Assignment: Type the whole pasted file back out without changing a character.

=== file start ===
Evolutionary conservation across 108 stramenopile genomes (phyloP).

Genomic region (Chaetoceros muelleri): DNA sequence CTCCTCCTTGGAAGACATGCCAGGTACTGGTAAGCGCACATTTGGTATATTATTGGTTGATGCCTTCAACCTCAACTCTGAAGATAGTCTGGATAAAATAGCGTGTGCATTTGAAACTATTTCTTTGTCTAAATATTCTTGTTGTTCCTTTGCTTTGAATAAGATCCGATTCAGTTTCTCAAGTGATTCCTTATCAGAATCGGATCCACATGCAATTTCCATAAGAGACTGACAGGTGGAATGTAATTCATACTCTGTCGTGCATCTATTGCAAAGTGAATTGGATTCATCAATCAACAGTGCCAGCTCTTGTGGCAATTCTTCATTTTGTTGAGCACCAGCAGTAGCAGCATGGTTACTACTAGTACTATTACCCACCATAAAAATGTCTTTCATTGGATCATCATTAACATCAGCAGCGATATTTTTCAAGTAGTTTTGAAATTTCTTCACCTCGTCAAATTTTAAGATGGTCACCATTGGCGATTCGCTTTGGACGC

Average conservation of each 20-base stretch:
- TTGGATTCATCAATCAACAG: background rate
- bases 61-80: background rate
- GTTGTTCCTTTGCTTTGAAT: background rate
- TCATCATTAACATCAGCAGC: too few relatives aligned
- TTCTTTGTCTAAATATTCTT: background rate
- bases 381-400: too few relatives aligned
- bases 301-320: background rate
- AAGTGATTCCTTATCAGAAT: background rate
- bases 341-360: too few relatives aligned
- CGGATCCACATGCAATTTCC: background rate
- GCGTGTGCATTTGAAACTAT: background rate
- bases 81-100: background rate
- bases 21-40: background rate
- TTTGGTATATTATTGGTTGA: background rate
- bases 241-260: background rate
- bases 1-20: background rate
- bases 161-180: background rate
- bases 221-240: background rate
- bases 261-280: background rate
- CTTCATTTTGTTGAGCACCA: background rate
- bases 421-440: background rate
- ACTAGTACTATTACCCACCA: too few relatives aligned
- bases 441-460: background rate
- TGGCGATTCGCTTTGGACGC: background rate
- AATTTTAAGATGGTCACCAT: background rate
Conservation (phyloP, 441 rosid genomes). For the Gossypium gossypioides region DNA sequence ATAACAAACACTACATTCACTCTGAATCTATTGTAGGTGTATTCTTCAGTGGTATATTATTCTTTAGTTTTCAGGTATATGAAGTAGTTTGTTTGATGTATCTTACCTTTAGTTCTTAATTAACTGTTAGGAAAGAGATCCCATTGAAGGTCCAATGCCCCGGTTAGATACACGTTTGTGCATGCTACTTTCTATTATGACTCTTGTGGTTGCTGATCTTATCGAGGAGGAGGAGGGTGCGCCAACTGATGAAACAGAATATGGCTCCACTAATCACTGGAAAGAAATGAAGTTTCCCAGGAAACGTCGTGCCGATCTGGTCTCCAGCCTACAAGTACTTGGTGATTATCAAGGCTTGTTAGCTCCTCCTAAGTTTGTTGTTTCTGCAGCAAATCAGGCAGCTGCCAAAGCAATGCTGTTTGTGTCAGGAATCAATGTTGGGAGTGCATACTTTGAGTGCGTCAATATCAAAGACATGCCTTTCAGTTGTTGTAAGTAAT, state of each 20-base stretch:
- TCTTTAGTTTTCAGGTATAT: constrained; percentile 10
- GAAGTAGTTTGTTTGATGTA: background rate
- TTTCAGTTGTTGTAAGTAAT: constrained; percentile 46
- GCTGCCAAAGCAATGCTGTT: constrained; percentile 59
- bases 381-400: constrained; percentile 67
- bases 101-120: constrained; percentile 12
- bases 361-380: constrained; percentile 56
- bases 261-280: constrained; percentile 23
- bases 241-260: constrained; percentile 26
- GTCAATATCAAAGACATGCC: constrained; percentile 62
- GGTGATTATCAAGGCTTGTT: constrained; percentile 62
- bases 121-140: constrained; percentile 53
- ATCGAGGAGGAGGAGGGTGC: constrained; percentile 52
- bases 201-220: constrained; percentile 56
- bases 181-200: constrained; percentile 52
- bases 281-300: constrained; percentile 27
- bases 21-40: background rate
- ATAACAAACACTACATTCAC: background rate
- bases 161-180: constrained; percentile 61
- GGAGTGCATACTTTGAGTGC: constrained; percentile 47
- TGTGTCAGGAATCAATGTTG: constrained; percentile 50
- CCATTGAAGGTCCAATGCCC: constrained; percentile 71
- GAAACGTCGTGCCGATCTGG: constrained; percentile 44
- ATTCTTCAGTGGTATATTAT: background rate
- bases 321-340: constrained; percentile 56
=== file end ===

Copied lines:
Evolutionary conservation across 108 stramenopile genomes (phyloP).

Genomic region (Chaetoceros muelleri): DNA sequence CTCCTCCTTGGAAGACATGCCAGGTACTGGTAAGCGCACATTTGGTATATTATTGGTTGATGCCTTCAACCTCAACTCTGAAGATAGTCTGGATAAAATAGCGTGTGCATTTGAAACTATTTCTTTGTCTAAATATTCTTGTTGTTCCTTTGCTTTGAATAAGATCCGATTCAGTTTCTCAAGTGATTCCTTATCAGAATCGGATCCACATGCAATTTCCATAAGAGACTGACAGGTGGAATGTAATTCATACTCTGTCGTGCATCTATTGCAAAGTGAATTGGATTCATCAATCAACAGTGCCAGCTCTTGTGGCAATTCTTCATTTTGTTGAGCACCAGCAGTAGCAGCATGGTTACTACTAGTACTATTACCCACCATAAAAATGTCTTTCATTGGATCATCATTAACATCAGCAGCGATATTTTTCAAGTAGTTTTGAAATTTCTTCACCTCGTCAAATTTTAAGATGGTCACCATTGGCGATTCGCTTTGGACGC

Average conservation of each 20-base stretch:
- TTGGATTCATCAATCAACAG: background rate
- bases 61-80: background rate
- GTTGTTCCTTTGCTTTGAAT: background rate
- TCATCATTAACATCAGCAGC: too few relatives aligned
- TTCTTTGTCTAAATATTCTT: background rate
- bases 381-400: too few relatives aligned
- bases 301-320: background rate
- AAGTGATTCCTTATCAGAAT: background rate
- bases 341-360: too few relatives aligned
- CGGATCCACATGCAATTTCC: background rate
- GCGTGTGCATTTGAAACTAT: background rate
- bases 81-100: background rate
- bases 21-40: background rate
- TTTGGTATATTATTGGTTGA: background rate
- bases 241-260: background rate
- bases 1-20: background rate
- bases 161-180: background rate
- bases 221-240: background rate
- bases 261-280: background rate
- CTTCATTTTGTTGAGCACCA: background rate
- bases 421-440: background rate
- ACTAGTACTATTACCCACCA: too few relatives aligned
- bases 441-460: background rate
- TGGCGATTCGCTTTGGACGC: background rate
- AATTTTAAGATGGTCACCAT: background rate
Conservation (phyloP, 441 rosid genomes). For the Gossypium gossypioides region DNA sequence ATAACAAACACTACATTCACTCTGAATCTATTGTAGGTGTATTCTTCAGTGGTATATTATTCTTTAGTTTTCAGGTATATGAAGTAGTTTGTTTGATGTATCTTACCTTTAGTTCTTAATTAACTGTTAGGAAAGAGATCCCATTGAAGGTCCAATGCCCCGGTTAGATACACGTTTGTGCATGCTACTTTCTATTATGACTCTTGTGGTTGCTGATCTTATCGAGGAGGAGGAGGGTGCGCCAACTGATGAAACAGAATATGGCTCCACTAATCACTGGAAAGAAATGAAGTTTCCCAGGAAACGTCGTGCCGATCTGGTCTCCAGCCTACAAGTACTTGGTGATTATCAAGGCTTGTTAGCTCCTCCTAAGTTTGTTGTTTCTGCAGCAAATCAGGCAGCTGCCAAAGCAATGCTGTTTGTGTCAGGAATCAATGTTGGGAGTGCATACTTTGAGTGCGTCAATATCAAAGACATGCCTTTCAGTTGTTGTAAGTAAT, state of each 20-base stretch:
- TCTTTAGTTTTCAGGTATAT: constrained; percentile 10
- GAAGTAGTTTGTTTGATGTA: background rate
- TTTCAGTTGTTGTAAGTAAT: constrained; percentile 46
- GCTGCCAAAGCAATGCTGTT: constrained; percentile 59
- bases 381-400: constrained; percentile 67
- bases 101-120: constrained; percentile 12
- bases 361-380: constrained; percentile 56
- bases 261-280: constrained; percentile 23
- bases 241-260: constrained; percentile 26
- GTCAATATCAAAGACATGCC: constrained; percentile 62
- GGTGATTATCAAGGCTTGTT: constrained; percentile 62
- bases 121-140: constrained; percentile 53
- ATCGAGGAGGAGGAGGGTGC: constrained; percentile 52
- bases 201-220: constrained; percentile 56
- bases 181-200: constrained; percentile 52
- bases 281-300: constrained; percentile 27
- bases 21-40: background rate
- ATAACAAACACTACATTCAC: background rate
- bases 161-180: constrained; percentile 61
- GGAGTGCATACTTTGAGTGC: constrained; percentile 47
- TGTGTCAGGAATCAATGTTG: constrained; percentile 50
- CCATTGAAGGTCCAATGCCC: constrained; percentile 71
- GAAACGTCGTGCCGATCTGG: constrained; percentile 44
- ATTCTTCAGTGGTATATTAT: background rate
- bases 321-340: constrained; percentile 56